In article

PRISM Vice President Dr Stephen Bright reflects on his attendance as a guest speaker at Beyond Psychedelics 2016 in Prague.

I would like to thank the organisers of the Beyond Psychedelics conference in Prague for inviting me to present a paper at the conference on behalf of PRISM and providing 400 Euro to help get me there. More so, I would like to express my deep gratitude to the kind people who assisted in making this possible by contributing to the crowdfunding campaign.

The conference was an amazing opportunity to discuss the barriers that we have faced in initiating psychedelic research in Australia with some of the most distinguished psychedelic researchers from around the world. This has provided PRISM with some additional ideas for moving forward to initiate a psychedelic research project.

Key highlights of the conference
Seeing how progressive the Czech Republic is in not only psychedelic science, but also drug policy. The conference was sponsored by the Czech Ministry for Mental Health and the conference was opened by the Minister. He noted the history of psychedelic research that occurred in his country prior to the international embargo that was placed on this work, and looked forward to the Czech Republic making a significant contribution to the international effort that is increasingly gaining traction. Further, he noted the significant move forward in drug policy that has been made in the Czech Republic by decriminalising the possession of drugs for personal use. He said he looked forward to further progress, including the Czech Republic regulating the manufacture and supply of some drugs in the near future. I couldn’t imagine an Australian Minister for Health sponsoring and opening a conference on psychedelics such as EGA, though perhaps in time Australia might join the rest of the modern Western World in its attitudes towards drugs generally, and psychedelics more specifically.

The Minister’s opening address was followed by a presentation by Rick Doblin on mainstreaming psychedelics. It was inspiring to hear about MAPS’ continuing success in their research with MDMA for treating PTSD, such that they are having an End of Phase II meeting with the FDA in November 2016. Rick Doblin highlighted that the FDA has been very cooperative in relation to their moves toward Phase III trials, even noting that the FDA have suggested that given the significance of the results MAPS has been obtaining, there could be the opportunity for people in the US to access MDMA for PTSD under a clause allowing compassionate access during the Phase III trials. This would significantly increase the number of people who are able to access MDMA-assisted psychotherapy to cure their PTSD. As we now know, this meeting was a tremendous success.

I presented on the opening day on the main stage, within a stream dedicated to harm reduction. It was amazing to hear people from Mexico and other countries talk about their work which is very similar to what Dancewize does in Victoria, with the exception of Chiara Baldini who spoke about Boom Festival where there is access to drug checking. Chiara noted that these music festivals occurring around the world are somewhat analogous to the Eleusis rituals in that they are transformative for many people who attend.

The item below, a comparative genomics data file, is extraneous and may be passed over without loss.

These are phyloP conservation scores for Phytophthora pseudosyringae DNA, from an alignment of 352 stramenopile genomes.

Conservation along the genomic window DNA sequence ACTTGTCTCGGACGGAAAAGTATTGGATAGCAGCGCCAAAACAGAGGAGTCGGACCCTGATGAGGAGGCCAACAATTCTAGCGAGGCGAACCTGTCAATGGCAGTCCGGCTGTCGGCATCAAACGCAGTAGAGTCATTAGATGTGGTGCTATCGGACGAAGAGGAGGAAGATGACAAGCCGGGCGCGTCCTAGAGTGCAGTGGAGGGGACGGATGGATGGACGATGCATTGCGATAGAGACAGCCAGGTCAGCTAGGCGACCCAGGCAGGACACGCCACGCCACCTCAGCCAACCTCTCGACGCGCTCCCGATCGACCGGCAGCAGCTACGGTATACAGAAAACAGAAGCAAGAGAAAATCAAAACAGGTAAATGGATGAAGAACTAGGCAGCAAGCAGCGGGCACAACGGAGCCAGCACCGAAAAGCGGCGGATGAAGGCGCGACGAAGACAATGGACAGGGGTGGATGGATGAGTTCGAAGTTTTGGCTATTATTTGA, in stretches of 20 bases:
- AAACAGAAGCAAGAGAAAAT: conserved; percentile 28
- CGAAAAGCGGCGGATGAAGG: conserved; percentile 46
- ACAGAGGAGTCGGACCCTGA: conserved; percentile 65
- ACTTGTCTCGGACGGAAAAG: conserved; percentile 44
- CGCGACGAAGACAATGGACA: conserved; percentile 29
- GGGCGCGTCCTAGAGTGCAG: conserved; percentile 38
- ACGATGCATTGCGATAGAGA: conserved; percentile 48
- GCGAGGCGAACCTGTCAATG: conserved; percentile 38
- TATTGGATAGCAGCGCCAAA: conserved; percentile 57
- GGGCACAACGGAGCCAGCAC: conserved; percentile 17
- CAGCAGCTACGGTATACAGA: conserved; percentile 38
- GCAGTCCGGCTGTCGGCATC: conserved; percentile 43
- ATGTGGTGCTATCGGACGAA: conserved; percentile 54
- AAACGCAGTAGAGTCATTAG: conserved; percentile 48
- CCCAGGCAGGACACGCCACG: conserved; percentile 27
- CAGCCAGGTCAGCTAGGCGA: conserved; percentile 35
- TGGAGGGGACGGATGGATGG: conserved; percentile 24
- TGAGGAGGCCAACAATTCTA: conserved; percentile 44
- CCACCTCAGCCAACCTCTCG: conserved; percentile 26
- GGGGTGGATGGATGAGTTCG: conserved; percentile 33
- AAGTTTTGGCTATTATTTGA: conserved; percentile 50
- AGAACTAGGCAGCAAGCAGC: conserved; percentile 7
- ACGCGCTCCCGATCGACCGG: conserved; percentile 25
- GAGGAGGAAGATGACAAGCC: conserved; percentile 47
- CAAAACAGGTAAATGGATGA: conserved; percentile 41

A large component of the conference focused on psychedelic neuroscience, with presentations on experiments showing how harmala alkaloids lead to the development of new neurons and two presentations that looked at how different drugs (e.g., ketamine, cannabis, psilocybin) have both similar and different impacts on brain function studied by two different technologies, EEG & rsfMRI. Of note, these studies were conducted by the Czech Ministry for Mental Health, the rsfMRI study being conducted by Professor Jiří Horáček, who is the Deputy Director. Imagine how Australian Departments of Health would function with scientists rather than bureaucrats in charge!

Dennis McKenna and Roland Griffiths spoke about the positive effects of spiritual experiences that can be occasioned by psychedelics, and how these can translate into environmental awareness and be used therapeutically. This was highlighted in Robin Carhart-Harris’ presentation of the recent open-label trial examining whether psilocybin-assisted therapy could be an effective intervention for people with treatment-refractory depression. Participants’ responses to the treatment appeared to be directly associated with reduced functioning of the Default Mode Network, a broad network of the brain that is associated with the ego. Therefore it would appear that ego-dissolution is an important mechanism of action. He also provided survey results that showed after people used psychedelics they tended to hold more liberal views politically and also be more environmentally conscious.

Finally, it was inspiring to hear the wisdom from Dr Friederike Fischer, who has worked as an underground psychedelic therapist for the past 10 years using LSD, MDMA and 2C-B. While there were many other great presentations (too many to describe in detail), there was a theme of psychedelic societies emerging across the word and the need to establish a global network so that mutual support can be provided.

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